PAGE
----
RAIN 5/29: Tech titans Pandora and Facebook share mobile monetization woes, say analysts

Michael Schmitt
May 29, 2012 - 11:10am

Pandora mobilePandora and Facebook have more than a recent IPO in common. According to some analysts, the services share the common challenge of monetizing an increasingly mobile audience.

For Pandora, mobile monetization is one of its "major challenges," argues Forbes, "just like Facebook." Analysts from Canaccord -- for example -- expect "the widening gap" between mobile usage and revenue "could pose a serious risk," reports Forbes (here). 

Facebook's mobile problem is essentially the same: fast growth, but little monetization.

In fact, an update to Facebook's IPO filing (here) states that the company "does not currently directly generate any meaningful revenue" from mobile users. That's especially troubling considering about 488 million users access Facebook's mobile services monthly, compared to a total 901 million monthly users. In other words, more than 54% of monthly users access Facebook via mobile devices.

Facebook's CFO David Ebersman said "mobile use of Facebook is critical to long-term user engagement," but argued mobile advertising is still in its early days and that there is little innovation (according to CNN, more here).

"This problem is not unique to Facebook," agreed Zoosk co-founder and co-CEO Sayan Zadeh. "No company — not even Google or Apple — has managed to figure out ad monetization on mobile to date."

Other analysts argue Pandora is figuring out how to monetize mobile users and that Facebook could benefit.

Pandora's recent fiscal results for Q1 2013 (RAIN coverage here) showed that "of the $70.6 million in advertising sales in the period, 55% stemmed from mobile devices," reports Bloomberg (here).

Facebook mobile

"We’re excited about continued progress on mobile monetization... It’s the highest percentage it has ever been," Pandora CEO Joe Kennedy said.

"If Facebook does manage to re-invent its mobile wheel and find a way to make its mobile platform profitable, expect much of the company’s inspiration to be gleaned from what Pandora has managed to achieve," comments WebProNews (here).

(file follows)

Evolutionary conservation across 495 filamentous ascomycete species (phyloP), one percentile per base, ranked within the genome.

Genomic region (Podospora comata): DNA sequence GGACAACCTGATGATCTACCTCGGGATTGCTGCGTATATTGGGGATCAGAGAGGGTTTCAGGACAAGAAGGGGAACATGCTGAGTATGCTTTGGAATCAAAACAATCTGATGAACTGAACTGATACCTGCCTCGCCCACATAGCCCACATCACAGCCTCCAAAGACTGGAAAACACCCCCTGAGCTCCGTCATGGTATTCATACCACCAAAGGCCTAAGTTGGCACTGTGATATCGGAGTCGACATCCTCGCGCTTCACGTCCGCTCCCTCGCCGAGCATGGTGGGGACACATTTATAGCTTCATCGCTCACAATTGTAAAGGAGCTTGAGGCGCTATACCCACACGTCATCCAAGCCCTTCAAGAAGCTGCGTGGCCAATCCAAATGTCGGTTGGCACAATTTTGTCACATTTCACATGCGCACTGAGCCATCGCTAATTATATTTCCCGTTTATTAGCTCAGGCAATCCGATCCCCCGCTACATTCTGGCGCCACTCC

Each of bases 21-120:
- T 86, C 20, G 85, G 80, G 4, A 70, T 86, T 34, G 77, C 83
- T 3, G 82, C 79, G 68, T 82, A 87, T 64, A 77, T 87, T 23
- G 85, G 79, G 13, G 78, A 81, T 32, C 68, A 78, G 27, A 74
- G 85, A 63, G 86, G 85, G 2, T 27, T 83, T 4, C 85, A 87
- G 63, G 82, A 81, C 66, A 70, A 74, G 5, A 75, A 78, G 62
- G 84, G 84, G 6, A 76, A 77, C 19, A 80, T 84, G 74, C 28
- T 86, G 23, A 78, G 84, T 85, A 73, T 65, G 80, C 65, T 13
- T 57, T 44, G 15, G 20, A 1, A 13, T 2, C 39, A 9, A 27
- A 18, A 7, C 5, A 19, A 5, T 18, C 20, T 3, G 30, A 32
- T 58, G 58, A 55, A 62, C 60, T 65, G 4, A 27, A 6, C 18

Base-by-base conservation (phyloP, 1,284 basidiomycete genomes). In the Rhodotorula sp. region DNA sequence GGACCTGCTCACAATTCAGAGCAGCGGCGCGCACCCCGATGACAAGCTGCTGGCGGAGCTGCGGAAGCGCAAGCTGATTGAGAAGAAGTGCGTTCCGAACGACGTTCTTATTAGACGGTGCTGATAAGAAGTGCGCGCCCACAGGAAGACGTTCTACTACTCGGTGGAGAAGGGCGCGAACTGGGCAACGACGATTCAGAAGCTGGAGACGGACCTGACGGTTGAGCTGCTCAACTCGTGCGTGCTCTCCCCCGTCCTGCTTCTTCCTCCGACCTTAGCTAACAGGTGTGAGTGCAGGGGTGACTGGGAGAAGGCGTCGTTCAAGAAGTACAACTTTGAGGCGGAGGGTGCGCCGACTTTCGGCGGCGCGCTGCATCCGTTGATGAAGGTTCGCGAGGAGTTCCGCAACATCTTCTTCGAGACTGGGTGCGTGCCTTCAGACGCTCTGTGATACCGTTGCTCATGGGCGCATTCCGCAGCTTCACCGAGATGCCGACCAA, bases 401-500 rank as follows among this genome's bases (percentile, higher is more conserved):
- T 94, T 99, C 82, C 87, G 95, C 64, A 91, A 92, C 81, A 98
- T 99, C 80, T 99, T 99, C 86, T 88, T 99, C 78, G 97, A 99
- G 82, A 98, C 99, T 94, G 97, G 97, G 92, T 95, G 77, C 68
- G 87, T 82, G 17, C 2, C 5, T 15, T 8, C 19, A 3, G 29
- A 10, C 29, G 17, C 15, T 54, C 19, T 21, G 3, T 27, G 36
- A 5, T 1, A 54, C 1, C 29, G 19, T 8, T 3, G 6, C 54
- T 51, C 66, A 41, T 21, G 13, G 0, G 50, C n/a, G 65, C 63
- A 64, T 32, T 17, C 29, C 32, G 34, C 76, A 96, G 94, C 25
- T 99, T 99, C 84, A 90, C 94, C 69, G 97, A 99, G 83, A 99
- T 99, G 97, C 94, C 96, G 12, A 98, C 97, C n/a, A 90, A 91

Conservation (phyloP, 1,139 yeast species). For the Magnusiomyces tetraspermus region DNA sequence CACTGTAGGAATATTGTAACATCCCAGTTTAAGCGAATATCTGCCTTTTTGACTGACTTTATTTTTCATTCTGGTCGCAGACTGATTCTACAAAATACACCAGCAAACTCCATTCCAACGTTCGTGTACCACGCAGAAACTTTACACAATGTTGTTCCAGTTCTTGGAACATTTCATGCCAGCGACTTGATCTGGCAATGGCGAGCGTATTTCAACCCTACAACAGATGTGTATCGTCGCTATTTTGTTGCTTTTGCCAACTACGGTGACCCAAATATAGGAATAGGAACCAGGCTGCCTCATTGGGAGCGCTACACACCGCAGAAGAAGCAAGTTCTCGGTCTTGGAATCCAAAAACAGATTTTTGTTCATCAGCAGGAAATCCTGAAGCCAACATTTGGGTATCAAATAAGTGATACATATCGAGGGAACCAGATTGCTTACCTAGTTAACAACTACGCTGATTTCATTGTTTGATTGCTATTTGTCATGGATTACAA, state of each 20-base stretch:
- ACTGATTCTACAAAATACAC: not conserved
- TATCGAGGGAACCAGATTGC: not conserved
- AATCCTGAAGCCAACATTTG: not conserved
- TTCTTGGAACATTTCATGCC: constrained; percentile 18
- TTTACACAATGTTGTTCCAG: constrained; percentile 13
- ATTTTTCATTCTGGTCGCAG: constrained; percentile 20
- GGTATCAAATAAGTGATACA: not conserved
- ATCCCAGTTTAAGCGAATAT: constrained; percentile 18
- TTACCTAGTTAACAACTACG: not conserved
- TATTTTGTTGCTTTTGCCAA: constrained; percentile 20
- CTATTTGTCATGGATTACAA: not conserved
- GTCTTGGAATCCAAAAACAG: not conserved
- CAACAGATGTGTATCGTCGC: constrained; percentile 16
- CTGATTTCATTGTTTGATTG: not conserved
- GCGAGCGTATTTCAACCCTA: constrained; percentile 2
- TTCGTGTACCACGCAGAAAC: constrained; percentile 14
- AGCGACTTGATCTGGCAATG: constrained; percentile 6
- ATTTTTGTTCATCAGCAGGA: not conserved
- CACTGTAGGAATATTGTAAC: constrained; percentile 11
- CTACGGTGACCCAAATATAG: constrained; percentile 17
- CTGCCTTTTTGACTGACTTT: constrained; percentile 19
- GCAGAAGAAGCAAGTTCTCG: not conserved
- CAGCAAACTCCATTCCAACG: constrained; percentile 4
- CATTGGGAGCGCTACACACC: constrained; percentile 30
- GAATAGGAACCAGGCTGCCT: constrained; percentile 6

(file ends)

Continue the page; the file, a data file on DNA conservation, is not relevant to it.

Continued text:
"Pandora's first-quarter 2013 results and conference call should help dispel myths and alleviate concerns over not only Pandora's ability to effectively monetize mobile usage, but Facebook's as well," writes The Street (here).

"Just as content providers could not ignore this phenomenon [of mobile], advertisers cannot stick with traditional channels if their target customer abandons them. So, simply put, if Pandora and Facebook users are overwhelmingly accessing the platforms via mobile environments, namely on smartphones, advertisers have little choice to make the migration."

Michael Schmitt
May 29, 2012 - 11:10am

Samsung Music HubSamsung today unveiled its new music streaming service, Music Hub, in several European markets. The service was first announced together with Samsung's new flagship Android Galaxy S III smartphone and aims to be a "holistic" service (with access via mobile, web browsers, TVs and even refriderators).

The main attraction, as it were, is on-demand music access and cloud-based storage of local tunes. Users can "match" their local music with cloud versions for free (like iTunes Match). But a paid version (about $16 per month) opens access to an on-demand library of 19 million tracks from 7Digital.

In addition to the on-demand offerings, Music Hub's paid service includes streaming radio stations. Users can reportedly create customizable stations based on artists or tracks, or listen to genre-based streams "hand-crafted by the Music Hub team." The service is likely to land in the U.S. along with the Galaxy S III soon. 

Engadget has more coverage here, as does Mashable here. Find Music Hub's homepage here.

Paul Maloney
May 29, 2012 - 11:10am

Facebook is rumored to be working on its own smartphone device, with hopes of a 2013 release.

A New York Times blog cites "employees of Facebook and several engineers who have been sought out by recruiters there, as well as people briefed on Facebook’s plans" as its source.

"For Facebook, the motivation is clear," the article reads. "As a newly public company, it must find new sources of revenue, and it fears being left behind in mobile, one of the most promising areas for growth."

Facebook reportedly already has a complete operating system built, with messaging, calendar, video, contacts, and a fully-stocked app store.

What would a Facebook phone (and mobile OS) mean for webcasters? There's building and maintaining (and marketing) yet another app. But consider the warnings to content creators that rely too heavily on powerful companies like Facebook to deliver audience. Should a Facebook mobile platform really gain traction, webcasters could potentially come to rely too much on Facebook for mobile traffic, and be at the mercy of a master with very different interests at heart.

Read The New York Times blog here.

Michael Schmitt
May 29, 2012 - 11:10am

Ford SyncFord announced at this week's Future in Review tech conference that its Sync system is now in 4 million cars in the U.S. No word on usage, though, or how that compares to to the total number of new cars Ford has sold lately.

Sync supports web radio playback from services like Pandora, iHeartRadio, TuneIn, Slacker and Stitcher via a connected smartphone. It was introduced in 2007. You can find more RAIN coverage of Ford's Sync system here, here and here. Engadget has more coverage of today's news here.